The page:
After the shutdown, the filibusters and years of stalled bills, it was the actual passage of legislation this week that revealed the true depth of congressional dysfunction.Hulse suggests that if only 28 House Republicans vote for a bill that a majority of them probably want to pass, something is deeply amiss:
For a bill to pass the House with such scant support from the party in control, most members of the Republican majority had to quietly want it to pass to avoid the real-world consequences — an economy-rattling default — while being able to vote against it to dodge a backlash from conservative activists threatening repercussions. It was the purest incarnation yet of what has become known as the Vote No, Hope Yes Caucus...All this is true. And yet, with regard to "dysfunction," I would point out the following:
The implications for governing are obvious. If many lawmakers are unwilling or refuse to vote for legislation that they understand to be necessary, and even beneficial, out of fear of retribution from an empowered and outspoken wing of their party, reaching agreement on major policy like immigration becomes difficult if not impossible.Reinforcing the point about perverse incentives, House Republicans who managed to vote against a debt limit increase that they sincerely wanted to pass could be rewarded by avoiding a primary challenger fueled by the debt issue. They are also likely to earn higher ratings on conservative scorecards that severely penalize lawmakers who back a debt increase.
1) The Vote No, Hope Yes dynamic is as old as American politics, probably as old as parliamentary politics. To take a vote against your leadership that's in sync with your constituents (or the most active of them) when the whip count allows is a matter of survival for many representatives.
2) While a lot of money is fueling the Tea Party, its demands are often at odds with larger moneyed interests that have often been dominant in the Republican Party.
3) For a coterie of fiercely committed voters to hijack a state or district nominating process and corral enough votes to either unseat an incumbent or change his or her voting patterns is in one sense a rather pure form of democracy.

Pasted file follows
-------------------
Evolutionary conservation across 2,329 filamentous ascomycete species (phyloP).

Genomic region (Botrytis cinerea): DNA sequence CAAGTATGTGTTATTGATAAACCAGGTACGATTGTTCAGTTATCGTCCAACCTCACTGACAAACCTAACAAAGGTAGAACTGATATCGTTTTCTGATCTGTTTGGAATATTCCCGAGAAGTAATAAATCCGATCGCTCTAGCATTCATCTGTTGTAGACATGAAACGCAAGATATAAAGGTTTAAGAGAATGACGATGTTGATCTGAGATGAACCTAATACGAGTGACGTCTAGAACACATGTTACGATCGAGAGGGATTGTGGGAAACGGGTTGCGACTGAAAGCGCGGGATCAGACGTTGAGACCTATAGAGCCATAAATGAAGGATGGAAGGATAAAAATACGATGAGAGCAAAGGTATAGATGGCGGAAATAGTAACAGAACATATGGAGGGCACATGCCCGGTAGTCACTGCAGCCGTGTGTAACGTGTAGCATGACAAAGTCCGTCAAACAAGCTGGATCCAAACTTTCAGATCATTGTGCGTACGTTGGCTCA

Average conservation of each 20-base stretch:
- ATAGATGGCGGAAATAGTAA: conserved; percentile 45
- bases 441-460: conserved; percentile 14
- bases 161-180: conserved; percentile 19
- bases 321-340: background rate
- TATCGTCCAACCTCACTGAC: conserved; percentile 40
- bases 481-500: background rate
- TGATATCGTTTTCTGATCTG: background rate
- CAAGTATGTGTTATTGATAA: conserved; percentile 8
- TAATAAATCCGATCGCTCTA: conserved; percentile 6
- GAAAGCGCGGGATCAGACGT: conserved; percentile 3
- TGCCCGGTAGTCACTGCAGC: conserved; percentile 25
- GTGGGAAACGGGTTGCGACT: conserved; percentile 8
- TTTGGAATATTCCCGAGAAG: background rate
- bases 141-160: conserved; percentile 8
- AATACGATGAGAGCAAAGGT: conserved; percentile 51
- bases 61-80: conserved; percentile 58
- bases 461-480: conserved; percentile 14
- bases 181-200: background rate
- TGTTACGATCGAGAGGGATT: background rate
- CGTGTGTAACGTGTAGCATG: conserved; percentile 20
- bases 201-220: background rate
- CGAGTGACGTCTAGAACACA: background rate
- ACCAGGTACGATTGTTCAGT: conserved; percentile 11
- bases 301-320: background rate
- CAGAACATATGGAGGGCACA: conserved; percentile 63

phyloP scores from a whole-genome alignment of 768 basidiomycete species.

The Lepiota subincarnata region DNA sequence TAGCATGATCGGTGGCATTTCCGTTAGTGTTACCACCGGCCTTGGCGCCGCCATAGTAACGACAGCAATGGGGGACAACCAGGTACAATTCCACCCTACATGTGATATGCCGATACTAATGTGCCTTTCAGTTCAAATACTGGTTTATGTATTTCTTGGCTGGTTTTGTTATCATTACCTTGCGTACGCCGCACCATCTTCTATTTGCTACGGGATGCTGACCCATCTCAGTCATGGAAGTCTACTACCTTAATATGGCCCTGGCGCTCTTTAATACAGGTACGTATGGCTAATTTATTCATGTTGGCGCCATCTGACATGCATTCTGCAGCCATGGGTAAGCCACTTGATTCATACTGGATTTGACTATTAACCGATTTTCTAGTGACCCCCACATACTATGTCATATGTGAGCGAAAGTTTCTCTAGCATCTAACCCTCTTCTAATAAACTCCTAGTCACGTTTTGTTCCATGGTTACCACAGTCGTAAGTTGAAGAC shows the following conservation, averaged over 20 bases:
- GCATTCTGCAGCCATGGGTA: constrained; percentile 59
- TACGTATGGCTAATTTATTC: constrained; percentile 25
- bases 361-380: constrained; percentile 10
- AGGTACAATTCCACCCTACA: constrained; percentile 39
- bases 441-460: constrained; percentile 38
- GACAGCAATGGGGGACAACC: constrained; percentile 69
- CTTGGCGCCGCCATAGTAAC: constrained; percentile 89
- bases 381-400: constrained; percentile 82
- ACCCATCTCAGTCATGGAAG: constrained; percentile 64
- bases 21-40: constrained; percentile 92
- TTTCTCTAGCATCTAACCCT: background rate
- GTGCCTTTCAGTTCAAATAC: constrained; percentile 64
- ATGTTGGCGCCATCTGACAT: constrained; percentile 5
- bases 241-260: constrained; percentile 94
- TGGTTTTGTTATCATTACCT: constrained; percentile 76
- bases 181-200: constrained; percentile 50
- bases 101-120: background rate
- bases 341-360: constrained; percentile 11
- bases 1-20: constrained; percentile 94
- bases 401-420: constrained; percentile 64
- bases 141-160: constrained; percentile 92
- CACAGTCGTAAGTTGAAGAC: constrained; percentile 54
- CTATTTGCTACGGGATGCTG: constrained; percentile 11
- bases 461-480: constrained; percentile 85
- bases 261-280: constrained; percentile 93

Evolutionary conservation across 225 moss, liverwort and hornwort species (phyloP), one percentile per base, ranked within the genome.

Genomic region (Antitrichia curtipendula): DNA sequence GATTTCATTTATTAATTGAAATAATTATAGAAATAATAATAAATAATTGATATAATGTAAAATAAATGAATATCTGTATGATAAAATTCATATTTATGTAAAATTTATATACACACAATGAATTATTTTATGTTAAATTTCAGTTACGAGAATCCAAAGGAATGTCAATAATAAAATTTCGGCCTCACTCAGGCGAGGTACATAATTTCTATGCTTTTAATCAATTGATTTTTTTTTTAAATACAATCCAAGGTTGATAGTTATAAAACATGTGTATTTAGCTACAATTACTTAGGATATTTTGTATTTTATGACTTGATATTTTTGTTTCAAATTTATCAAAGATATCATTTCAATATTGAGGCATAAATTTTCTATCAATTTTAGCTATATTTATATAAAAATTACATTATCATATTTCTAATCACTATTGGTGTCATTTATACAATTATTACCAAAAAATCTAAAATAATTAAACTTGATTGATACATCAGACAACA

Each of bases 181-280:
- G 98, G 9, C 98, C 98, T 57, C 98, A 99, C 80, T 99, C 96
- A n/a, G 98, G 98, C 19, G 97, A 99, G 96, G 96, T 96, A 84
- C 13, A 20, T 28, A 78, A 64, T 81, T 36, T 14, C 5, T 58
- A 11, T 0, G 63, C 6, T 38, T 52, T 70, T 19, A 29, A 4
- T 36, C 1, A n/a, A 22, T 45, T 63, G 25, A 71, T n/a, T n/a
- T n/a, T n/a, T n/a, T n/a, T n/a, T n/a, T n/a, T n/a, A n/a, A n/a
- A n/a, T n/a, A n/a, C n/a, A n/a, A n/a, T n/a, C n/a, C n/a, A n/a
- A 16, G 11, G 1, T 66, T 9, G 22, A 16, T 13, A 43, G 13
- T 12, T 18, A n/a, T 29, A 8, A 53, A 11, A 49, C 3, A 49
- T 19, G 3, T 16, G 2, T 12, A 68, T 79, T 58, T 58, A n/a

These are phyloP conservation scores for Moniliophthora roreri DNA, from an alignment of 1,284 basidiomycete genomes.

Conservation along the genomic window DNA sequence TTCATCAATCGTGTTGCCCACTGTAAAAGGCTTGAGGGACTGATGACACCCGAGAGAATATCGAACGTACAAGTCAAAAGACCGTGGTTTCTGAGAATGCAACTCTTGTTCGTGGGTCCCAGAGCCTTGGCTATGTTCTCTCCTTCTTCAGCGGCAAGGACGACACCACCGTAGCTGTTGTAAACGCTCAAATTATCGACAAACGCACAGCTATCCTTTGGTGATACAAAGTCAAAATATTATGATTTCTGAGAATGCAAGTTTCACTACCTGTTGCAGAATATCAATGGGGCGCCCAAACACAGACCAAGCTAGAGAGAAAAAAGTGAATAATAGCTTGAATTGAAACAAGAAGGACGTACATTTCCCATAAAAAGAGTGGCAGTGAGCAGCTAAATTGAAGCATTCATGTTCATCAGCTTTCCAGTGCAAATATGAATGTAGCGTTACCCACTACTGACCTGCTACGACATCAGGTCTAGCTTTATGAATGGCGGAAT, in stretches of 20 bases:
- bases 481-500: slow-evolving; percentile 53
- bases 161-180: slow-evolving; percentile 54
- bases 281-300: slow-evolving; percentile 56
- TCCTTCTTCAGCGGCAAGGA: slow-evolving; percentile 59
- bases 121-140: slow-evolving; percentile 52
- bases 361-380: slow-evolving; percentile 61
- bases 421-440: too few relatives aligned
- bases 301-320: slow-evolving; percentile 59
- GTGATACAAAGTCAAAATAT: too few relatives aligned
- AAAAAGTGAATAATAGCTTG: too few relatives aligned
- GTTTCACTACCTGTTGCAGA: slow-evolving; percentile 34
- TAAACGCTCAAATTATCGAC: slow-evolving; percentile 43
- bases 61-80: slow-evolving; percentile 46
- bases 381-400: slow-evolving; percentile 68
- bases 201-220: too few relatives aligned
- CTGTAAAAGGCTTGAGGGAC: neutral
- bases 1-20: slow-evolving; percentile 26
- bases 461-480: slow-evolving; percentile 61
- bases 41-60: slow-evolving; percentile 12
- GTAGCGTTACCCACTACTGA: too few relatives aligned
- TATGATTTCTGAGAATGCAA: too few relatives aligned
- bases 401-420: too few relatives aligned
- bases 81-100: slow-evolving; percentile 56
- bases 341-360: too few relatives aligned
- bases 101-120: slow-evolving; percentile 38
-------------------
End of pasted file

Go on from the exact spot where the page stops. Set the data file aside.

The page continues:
4) Tea Party positions reflect a powerful and persistent strain of American political preferences and attitudes.
I was first going to write that for Hulse to call the Tea Party's grip on House GOP votes "dysfunctional" is to disapprove in a normative sense -- to disapprove of the legislative results. But that's not right. Hulse's point is not that he does not like Tea Party positions, but that a majority of House Republicans (and I would add, a majority of Americans) don't like many of them, but enable them to carry the day. The dysfunction is not that members of Congress sometimes vote against their personal preferences, or that Tea Party positions are judged destructive (though I would judge them so), but that a large bloc of Republicans if not a majority, frequently vote against their preferences on fundamental issues -- and thus the majority thwarts itself, or allow itself to be controlled by a small uncompromising faction. That control is enabled by the Hastert Rule -- Boehner's self-imposed ban on bringing a bill to the floor in most cases unless a majority of his caucus supports it. As Hulse points out, Boehner only violates it when faced with a deadline or looming crisis.
So yes, our political system is dysfunctional, in that it can't pass legislation that in some cases a clear majority of reps in both houses of Congress would like to pass. The dysfunction is a product of divided government, polarized districts, our constitutional "triple veto" on legislation, self-imposed House and Senate rules, a yellow media that inflames the right, a corrupt campaign finance system, residual racism, and inherited distrust of government. But it ain't exactly undemocratic.